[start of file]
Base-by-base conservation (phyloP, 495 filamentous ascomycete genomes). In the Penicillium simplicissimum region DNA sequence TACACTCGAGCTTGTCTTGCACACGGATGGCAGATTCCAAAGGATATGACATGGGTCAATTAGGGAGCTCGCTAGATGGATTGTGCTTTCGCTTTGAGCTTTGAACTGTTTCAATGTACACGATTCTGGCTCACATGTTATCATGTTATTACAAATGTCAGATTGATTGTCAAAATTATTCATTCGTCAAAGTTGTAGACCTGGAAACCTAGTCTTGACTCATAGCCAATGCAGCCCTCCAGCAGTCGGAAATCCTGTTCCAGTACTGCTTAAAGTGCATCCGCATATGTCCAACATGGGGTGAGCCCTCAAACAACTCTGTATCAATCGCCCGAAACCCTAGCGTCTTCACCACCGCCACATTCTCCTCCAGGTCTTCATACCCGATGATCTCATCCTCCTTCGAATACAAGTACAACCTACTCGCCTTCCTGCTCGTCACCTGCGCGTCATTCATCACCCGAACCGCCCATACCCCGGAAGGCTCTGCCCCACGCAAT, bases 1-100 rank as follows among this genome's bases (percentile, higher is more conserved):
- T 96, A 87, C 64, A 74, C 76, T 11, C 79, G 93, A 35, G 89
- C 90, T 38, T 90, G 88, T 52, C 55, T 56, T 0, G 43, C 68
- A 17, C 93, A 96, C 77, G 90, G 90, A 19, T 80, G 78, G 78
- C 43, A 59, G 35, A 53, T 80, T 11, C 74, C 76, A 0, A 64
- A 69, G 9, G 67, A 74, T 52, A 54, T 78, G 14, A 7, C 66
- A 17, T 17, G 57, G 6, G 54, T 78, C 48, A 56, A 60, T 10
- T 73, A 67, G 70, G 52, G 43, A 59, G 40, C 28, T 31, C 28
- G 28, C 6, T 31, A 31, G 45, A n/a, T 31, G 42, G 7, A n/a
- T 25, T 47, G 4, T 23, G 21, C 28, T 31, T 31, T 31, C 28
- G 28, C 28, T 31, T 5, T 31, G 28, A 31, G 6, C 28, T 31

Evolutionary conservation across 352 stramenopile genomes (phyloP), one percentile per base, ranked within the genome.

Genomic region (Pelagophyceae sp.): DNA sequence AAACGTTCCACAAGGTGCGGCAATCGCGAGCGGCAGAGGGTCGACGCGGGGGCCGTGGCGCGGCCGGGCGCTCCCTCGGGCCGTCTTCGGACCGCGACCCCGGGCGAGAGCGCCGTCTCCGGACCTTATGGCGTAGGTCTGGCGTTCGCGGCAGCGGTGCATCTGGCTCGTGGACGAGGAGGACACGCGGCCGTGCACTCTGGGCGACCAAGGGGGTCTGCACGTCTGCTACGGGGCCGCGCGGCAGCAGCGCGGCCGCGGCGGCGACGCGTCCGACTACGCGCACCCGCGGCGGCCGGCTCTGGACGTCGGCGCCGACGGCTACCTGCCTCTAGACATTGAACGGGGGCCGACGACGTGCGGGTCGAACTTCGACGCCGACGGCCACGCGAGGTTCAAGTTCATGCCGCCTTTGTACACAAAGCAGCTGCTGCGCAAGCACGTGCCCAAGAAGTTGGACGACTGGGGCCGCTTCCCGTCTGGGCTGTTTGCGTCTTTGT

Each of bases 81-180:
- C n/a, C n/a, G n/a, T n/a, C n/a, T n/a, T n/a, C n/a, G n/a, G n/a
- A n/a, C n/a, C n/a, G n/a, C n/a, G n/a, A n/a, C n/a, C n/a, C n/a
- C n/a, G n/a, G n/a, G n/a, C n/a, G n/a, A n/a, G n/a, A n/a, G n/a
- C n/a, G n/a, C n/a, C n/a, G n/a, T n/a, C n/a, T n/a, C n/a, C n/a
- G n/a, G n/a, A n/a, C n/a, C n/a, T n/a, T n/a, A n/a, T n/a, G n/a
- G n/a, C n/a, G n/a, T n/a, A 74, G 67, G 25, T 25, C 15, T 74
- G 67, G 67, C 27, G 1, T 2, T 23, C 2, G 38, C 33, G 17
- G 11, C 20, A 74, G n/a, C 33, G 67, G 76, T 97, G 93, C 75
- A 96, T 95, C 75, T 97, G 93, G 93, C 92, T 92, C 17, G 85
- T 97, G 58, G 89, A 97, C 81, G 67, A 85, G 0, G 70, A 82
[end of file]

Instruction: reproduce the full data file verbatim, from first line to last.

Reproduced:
Base-by-base conservation (phyloP, 495 filamentous ascomycete genomes). In the Penicillium simplicissimum region DNA sequence TACACTCGAGCTTGTCTTGCACACGGATGGCAGATTCCAAAGGATATGACATGGGTCAATTAGGGAGCTCGCTAGATGGATTGTGCTTTCGCTTTGAGCTTTGAACTGTTTCAATGTACACGATTCTGGCTCACATGTTATCATGTTATTACAAATGTCAGATTGATTGTCAAAATTATTCATTCGTCAAAGTTGTAGACCTGGAAACCTAGTCTTGACTCATAGCCAATGCAGCCCTCCAGCAGTCGGAAATCCTGTTCCAGTACTGCTTAAAGTGCATCCGCATATGTCCAACATGGGGTGAGCCCTCAAACAACTCTGTATCAATCGCCCGAAACCCTAGCGTCTTCACCACCGCCACATTCTCCTCCAGGTCTTCATACCCGATGATCTCATCCTCCTTCGAATACAAGTACAACCTACTCGCCTTCCTGCTCGTCACCTGCGCGTCATTCATCACCCGAACCGCCCATACCCCGGAAGGCTCTGCCCCACGCAAT, bases 1-100 rank as follows among this genome's bases (percentile, higher is more conserved):
- T 96, A 87, C 64, A 74, C 76, T 11, C 79, G 93, A 35, G 89
- C 90, T 38, T 90, G 88, T 52, C 55, T 56, T 0, G 43, C 68
- A 17, C 93, A 96, C 77, G 90, G 90, A 19, T 80, G 78, G 78
- C 43, A 59, G 35, A 53, T 80, T 11, C 74, C 76, A 0, A 64
- A 69, G 9, G 67, A 74, T 52, A 54, T 78, G 14, A 7, C 66
- A 17, T 17, G 57, G 6, G 54, T 78, C 48, A 56, A 60, T 10
- T 73, A 67, G 70, G 52, G 43, A 59, G 40, C 28, T 31, C 28
- G 28, C 6, T 31, A 31, G 45, A n/a, T 31, G 42, G 7, A n/a
- T 25, T 47, G 4, T 23, G 21, C 28, T 31, T 31, T 31, C 28
- G 28, C 28, T 31, T 5, T 31, G 28, A 31, G 6, C 28, T 31

Evolutionary conservation across 352 stramenopile genomes (phyloP), one percentile per base, ranked within the genome.

Genomic region (Pelagophyceae sp.): DNA sequence AAACGTTCCACAAGGTGCGGCAATCGCGAGCGGCAGAGGGTCGACGCGGGGGCCGTGGCGCGGCCGGGCGCTCCCTCGGGCCGTCTTCGGACCGCGACCCCGGGCGAGAGCGCCGTCTCCGGACCTTATGGCGTAGGTCTGGCGTTCGCGGCAGCGGTGCATCTGGCTCGTGGACGAGGAGGACACGCGGCCGTGCACTCTGGGCGACCAAGGGGGTCTGCACGTCTGCTACGGGGCCGCGCGGCAGCAGCGCGGCCGCGGCGGCGACGCGTCCGACTACGCGCACCCGCGGCGGCCGGCTCTGGACGTCGGCGCCGACGGCTACCTGCCTCTAGACATTGAACGGGGGCCGACGACGTGCGGGTCGAACTTCGACGCCGACGGCCACGCGAGGTTCAAGTTCATGCCGCCTTTGTACACAAAGCAGCTGCTGCGCAAGCACGTGCCCAAGAAGTTGGACGACTGGGGCCGCTTCCCGTCTGGGCTGTTTGCGTCTTTGT

Each of bases 81-180:
- C n/a, C n/a, G n/a, T n/a, C n/a, T n/a, T n/a, C n/a, G n/a, G n/a
- A n/a, C n/a, C n/a, G n/a, C n/a, G n/a, A n/a, C n/a, C n/a, C n/a
- C n/a, G n/a, G n/a, G n/a, C n/a, G n/a, A n/a, G n/a, A n/a, G n/a
- C n/a, G n/a, C n/a, C n/a, G n/a, T n/a, C n/a, T n/a, C n/a, C n/a
- G n/a, G n/a, A n/a, C n/a, C n/a, T n/a, T n/a, A n/a, T n/a, G n/a
- G n/a, C n/a, G n/a, T n/a, A 74, G 67, G 25, T 25, C 15, T 74
- G 67, G 67, C 27, G 1, T 2, T 23, C 2, G 38, C 33, G 17
- G 11, C 20, A 74, G n/a, C 33, G 67, G 76, T 97, G 93, C 75
- A 96, T 95, C 75, T 97, G 93, G 93, C 92, T 92, C 17, G 85
- T 97, G 58, G 89, A 97, C 81, G 67, A 85, G 0, G 70, A 82